Faiz Amn Mela: ‘Mobilise working people to curb religious extremism’

Women’s participation key in workers’ rights movement, says activist.

Amel Ghani February 14, 2015
The seminar was held in connection with Faiz’s 104th birthday celebrations at Al-hamra on the Mall. PHOTO: Riaz Ahmed/ Tribune

LAHORE: The idea that economic growth through attraction of foreign direct investment will help curb religious extremism is flawed. The country can be rid of extremism only by mobilising working people to guard their rights, academic and activist Taimur Rahman said on Saturday.

He was speaking at a seminar on the political thought and ideology of Faiz Ahmed Faiz and its relevance to religious extremism and class struggle in Pakistan. The seminar was held in connection with Faiz’s 104th birthday celebrations at Al-hamra on the Mall.

He said the link between economic growth and democracy was based on a widespread misconception about the emergence of democratic governments in Western Europe. He said the emergence of democratic governments in the region had owed more to the political activism of industrial workers than the economic activities of merchants.

Singer Jawad Ahmed said the middle classes needed to unite on a single political platform in order to strengthen the movement for the rights of working people. He said this unified front could then educate the people and mobilise them on issues pertaining to workers’ rights.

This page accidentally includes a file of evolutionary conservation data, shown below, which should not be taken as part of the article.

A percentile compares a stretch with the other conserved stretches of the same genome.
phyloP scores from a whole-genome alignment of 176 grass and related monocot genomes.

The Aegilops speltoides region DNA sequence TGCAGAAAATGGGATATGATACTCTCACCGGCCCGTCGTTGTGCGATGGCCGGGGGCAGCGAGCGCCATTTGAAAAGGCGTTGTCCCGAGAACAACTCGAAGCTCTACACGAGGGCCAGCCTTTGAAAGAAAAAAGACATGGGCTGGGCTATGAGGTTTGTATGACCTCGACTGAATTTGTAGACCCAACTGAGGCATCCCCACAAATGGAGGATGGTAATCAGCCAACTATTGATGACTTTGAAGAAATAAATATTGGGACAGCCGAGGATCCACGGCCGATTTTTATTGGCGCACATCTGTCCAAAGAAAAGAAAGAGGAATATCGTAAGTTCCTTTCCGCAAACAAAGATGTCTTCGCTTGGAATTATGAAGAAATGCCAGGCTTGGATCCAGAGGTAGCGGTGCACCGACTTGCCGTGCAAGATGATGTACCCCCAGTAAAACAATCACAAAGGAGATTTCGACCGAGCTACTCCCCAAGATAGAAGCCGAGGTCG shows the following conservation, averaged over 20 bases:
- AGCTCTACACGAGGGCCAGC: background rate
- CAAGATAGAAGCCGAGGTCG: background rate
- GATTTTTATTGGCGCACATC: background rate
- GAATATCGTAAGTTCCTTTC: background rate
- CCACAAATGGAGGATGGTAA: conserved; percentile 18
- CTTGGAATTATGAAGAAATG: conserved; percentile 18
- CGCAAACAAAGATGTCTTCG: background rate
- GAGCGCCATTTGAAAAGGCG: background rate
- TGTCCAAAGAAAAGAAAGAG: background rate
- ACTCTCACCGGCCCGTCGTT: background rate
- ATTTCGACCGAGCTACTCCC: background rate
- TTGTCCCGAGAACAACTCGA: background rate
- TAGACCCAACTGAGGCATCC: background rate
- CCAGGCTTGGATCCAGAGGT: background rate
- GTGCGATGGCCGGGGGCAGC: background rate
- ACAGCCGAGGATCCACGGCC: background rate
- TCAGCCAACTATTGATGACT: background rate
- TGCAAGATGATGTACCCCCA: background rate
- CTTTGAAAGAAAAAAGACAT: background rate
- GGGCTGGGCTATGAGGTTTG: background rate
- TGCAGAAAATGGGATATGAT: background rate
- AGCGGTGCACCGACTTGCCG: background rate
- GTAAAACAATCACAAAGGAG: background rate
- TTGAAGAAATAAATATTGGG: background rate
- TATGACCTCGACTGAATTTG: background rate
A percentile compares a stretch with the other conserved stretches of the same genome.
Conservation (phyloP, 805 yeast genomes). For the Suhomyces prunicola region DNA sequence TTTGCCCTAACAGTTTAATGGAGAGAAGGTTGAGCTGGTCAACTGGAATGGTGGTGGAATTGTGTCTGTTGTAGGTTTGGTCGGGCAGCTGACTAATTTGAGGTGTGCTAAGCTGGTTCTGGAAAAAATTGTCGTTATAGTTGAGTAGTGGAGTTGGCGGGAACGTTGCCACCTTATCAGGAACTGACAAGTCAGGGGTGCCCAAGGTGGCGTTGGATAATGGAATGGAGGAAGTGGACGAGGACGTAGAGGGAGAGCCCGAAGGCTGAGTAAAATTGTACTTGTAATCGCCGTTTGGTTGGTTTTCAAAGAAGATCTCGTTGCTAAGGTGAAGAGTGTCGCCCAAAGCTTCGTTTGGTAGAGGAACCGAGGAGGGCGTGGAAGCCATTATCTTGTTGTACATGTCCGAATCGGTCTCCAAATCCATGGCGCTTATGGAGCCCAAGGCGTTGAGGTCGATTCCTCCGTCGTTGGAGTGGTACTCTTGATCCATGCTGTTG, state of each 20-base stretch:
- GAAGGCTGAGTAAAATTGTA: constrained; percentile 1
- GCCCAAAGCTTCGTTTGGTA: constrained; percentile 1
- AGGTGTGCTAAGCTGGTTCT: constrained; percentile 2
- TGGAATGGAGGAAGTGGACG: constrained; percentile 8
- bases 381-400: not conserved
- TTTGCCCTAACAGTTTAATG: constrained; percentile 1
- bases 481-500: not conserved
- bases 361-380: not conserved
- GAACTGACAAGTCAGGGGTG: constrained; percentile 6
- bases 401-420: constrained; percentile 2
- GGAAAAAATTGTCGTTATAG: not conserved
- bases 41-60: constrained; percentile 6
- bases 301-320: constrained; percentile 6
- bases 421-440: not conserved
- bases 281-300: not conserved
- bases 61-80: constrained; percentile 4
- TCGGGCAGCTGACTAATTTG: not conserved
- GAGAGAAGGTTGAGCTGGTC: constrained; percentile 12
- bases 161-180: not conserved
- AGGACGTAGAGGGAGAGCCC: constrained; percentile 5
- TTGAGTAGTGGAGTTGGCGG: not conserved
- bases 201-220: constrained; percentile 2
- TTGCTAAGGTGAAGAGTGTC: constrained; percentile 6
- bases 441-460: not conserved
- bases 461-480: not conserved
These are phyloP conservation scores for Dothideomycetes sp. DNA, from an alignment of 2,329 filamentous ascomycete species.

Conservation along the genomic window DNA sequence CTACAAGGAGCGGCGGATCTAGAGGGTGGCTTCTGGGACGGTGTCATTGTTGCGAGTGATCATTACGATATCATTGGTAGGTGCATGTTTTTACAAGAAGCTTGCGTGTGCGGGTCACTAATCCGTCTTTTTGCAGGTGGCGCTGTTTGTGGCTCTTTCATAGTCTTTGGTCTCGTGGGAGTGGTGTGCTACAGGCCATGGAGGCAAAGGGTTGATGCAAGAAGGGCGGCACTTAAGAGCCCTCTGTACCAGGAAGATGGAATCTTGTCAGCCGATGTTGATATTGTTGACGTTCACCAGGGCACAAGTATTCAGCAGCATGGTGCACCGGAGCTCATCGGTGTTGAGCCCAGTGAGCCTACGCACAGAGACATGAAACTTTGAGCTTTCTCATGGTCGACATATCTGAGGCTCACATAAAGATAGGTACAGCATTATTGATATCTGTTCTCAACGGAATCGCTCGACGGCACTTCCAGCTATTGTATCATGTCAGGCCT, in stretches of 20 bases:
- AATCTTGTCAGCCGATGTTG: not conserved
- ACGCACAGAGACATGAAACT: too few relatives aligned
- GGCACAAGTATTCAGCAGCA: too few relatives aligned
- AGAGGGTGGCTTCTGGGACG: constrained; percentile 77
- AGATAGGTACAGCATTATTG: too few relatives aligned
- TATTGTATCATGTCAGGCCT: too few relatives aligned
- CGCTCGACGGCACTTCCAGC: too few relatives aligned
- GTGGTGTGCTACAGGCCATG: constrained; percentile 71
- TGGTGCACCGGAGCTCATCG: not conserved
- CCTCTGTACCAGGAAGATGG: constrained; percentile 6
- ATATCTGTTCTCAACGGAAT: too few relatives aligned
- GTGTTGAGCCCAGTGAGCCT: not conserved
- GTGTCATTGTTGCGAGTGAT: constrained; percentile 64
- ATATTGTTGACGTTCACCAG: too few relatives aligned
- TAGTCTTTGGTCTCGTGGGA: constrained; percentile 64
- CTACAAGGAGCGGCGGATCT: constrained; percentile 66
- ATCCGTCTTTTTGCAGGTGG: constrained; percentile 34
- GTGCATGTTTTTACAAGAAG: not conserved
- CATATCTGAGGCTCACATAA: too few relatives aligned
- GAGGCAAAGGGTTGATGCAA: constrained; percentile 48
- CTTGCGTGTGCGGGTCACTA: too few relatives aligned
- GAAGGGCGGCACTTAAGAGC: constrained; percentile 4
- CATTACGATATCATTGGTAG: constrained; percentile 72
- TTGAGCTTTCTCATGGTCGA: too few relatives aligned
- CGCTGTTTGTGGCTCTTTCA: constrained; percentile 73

Women’s rights activist Nighat Saeed Khan reminded the audience about the importance of women’s participation in efforts aimed at expanding the rights of working people. She said one could refer to Faiz’s personal life to underscore the importance of women’s role in workers’ movement. “Alys Faiz was a source of constant support for Faiz,” she said.

Faiz’s grandson Ali Hashmi raised the issue of Faiz’s personal beliefs on religion. He referred to some of Faiz’s poetry and highlighted his association with religion. “It would be wrong to say that Faiz was not religious.

Awami Workers’ Party president Abid Hassan Minto, who was the chief guest, said Faiz’s personal beliefs were not relevant to his political work. He said organisations like ISIL, Al Qaeda and Boko Haram claimed to represent Islam but they had nothing in common with Faiz. “Religion is open to many interpretations. It is everyone’s personal business,” he said. Celebrations for Faiz’s birthday will continue tomorrow with a Faiz Aman Mela at the open air theatre in Lawerance Gardens.

Published in The Express Tribune, February 15th, 2015.


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